Fortunately, because of my prior experience in hospital management and some (limited) understanding about insurance coverage, I was able figure out whom to call, what questions to ask, what to say and what to demand. Nevertheless, it took an enormous effort on my part, including multiple phone calls, pleading, offering to pay cash for the medicine, and even screaming at people to persuade the infusion company’s regional manager to approve having several doses of the antibiotic delivered and to get a nurse from the home health company to our home late that night.The entire experience after discharge is a long story – way too long to relate here. And I’ve forgotten many of the specifics now. Suffice it to say that, during my husband’s recovery at home, the last thing I had time or emotional energy for was telling our story online or composing a letter to the hospital President describing what had occurred. I only told our family and friends about our experiences. As a result, the complete failure of systems and procedures was never directly communicated to the hospital’s Administration.
I did call the hospital’s Social Service Department about a week after my husband’s discharge and verbally related my story to a member of the staff. As far as I know, she did not take notes, but said she would bring my call to the attention of her team. I didn’t hear anything further from the hospital, either as a result of my meeting with a senior executive after our ED experience or after talking with Social Service.
Medical Mystery Shopping – Going Undercover
If you’ve read any of the other blogs on my website, you know that my company, Devon Hill Associates, conducts mystery shopping services specializing in the healthcare field. Medical mystery shopping, using incognito patients, provides detailed, timely patient experience feedback that helps an organization take action to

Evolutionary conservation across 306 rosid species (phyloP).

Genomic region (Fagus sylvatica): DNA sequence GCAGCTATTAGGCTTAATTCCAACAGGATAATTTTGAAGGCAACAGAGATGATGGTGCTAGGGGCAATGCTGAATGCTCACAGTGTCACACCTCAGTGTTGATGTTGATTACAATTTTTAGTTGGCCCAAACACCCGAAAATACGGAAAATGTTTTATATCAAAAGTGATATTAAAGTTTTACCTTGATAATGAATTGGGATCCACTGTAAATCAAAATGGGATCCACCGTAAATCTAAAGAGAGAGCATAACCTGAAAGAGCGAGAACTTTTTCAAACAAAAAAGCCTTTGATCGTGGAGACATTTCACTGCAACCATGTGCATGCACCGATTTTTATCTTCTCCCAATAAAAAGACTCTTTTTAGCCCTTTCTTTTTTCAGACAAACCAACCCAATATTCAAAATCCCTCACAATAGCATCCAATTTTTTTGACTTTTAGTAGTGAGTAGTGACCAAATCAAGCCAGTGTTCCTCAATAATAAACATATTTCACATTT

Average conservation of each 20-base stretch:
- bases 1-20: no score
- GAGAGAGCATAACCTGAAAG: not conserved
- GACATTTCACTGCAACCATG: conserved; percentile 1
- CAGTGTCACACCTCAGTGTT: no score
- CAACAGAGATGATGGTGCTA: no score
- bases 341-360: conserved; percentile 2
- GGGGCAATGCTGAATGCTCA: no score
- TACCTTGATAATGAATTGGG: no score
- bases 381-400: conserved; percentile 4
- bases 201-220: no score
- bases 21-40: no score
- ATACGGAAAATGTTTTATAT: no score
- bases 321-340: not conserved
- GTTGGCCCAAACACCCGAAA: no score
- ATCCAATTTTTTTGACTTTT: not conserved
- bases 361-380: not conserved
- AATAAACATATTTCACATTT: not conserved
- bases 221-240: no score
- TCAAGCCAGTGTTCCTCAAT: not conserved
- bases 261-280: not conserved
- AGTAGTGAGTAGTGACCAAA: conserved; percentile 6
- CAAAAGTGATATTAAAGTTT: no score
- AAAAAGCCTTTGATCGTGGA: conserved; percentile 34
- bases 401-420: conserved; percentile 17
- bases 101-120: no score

- Enhance patient satisfaction,
- Improve care, and
- Enrich the patient experience.
To achieve these results, we engage skilled, experienced mystery shoppers to “go undercover” as patients. They call facilities and become “real” ED patients, inpatients, outpatients and clinic patients. They undergo registration, admission, treatment and discharge. They describe their experiences in detailed narrative accounts and questionnaires submitted to management (and staff). When all the mystery shops are completed, we analyze the feedback and provide the organization with a comprehensive report of the mystery shoppers’ collective findings.
Clearly, OUR personal medical situation could never have been played out in any mystery shopping project because mystery shoppers obviously can’t present with a MRSA infections. Nevertheless, with improvised, believable symptoms of other conditions, and sometimes with the involvement of the organization’s physician(s) — mystery shoppers uncover and report out a wealth of useful information about real patient experiences – the facts, emotions, hidden needs, sources of satisfaction and dissatisfaction, failures in processes and procedures – and make suggestions for improvement in systems and procedures.
Patient satisfaction and HCAHPS studies track and measure the status and consistency of specific performance standards, but they’re not always effective at uncovering or validating the sources of patient dissatisfaction or behavior — or at identifying what messages of caring, kindness, courtesy, respect and efficiency are being communicated by staff. That’s where mystery shopping shines.
If you have a problem area where the cause is unclear; if patients end up being re-admitted because your discharge or follow-up procedures aren’t working properly; if you need to determine if policies and procedures are being adhered to, or if you’d just like greater insight into what patients hear, think and feel when they call or become a patient in your facility, visit our website at www.devonhillassociates.com call us at 858-456-7800 for more information.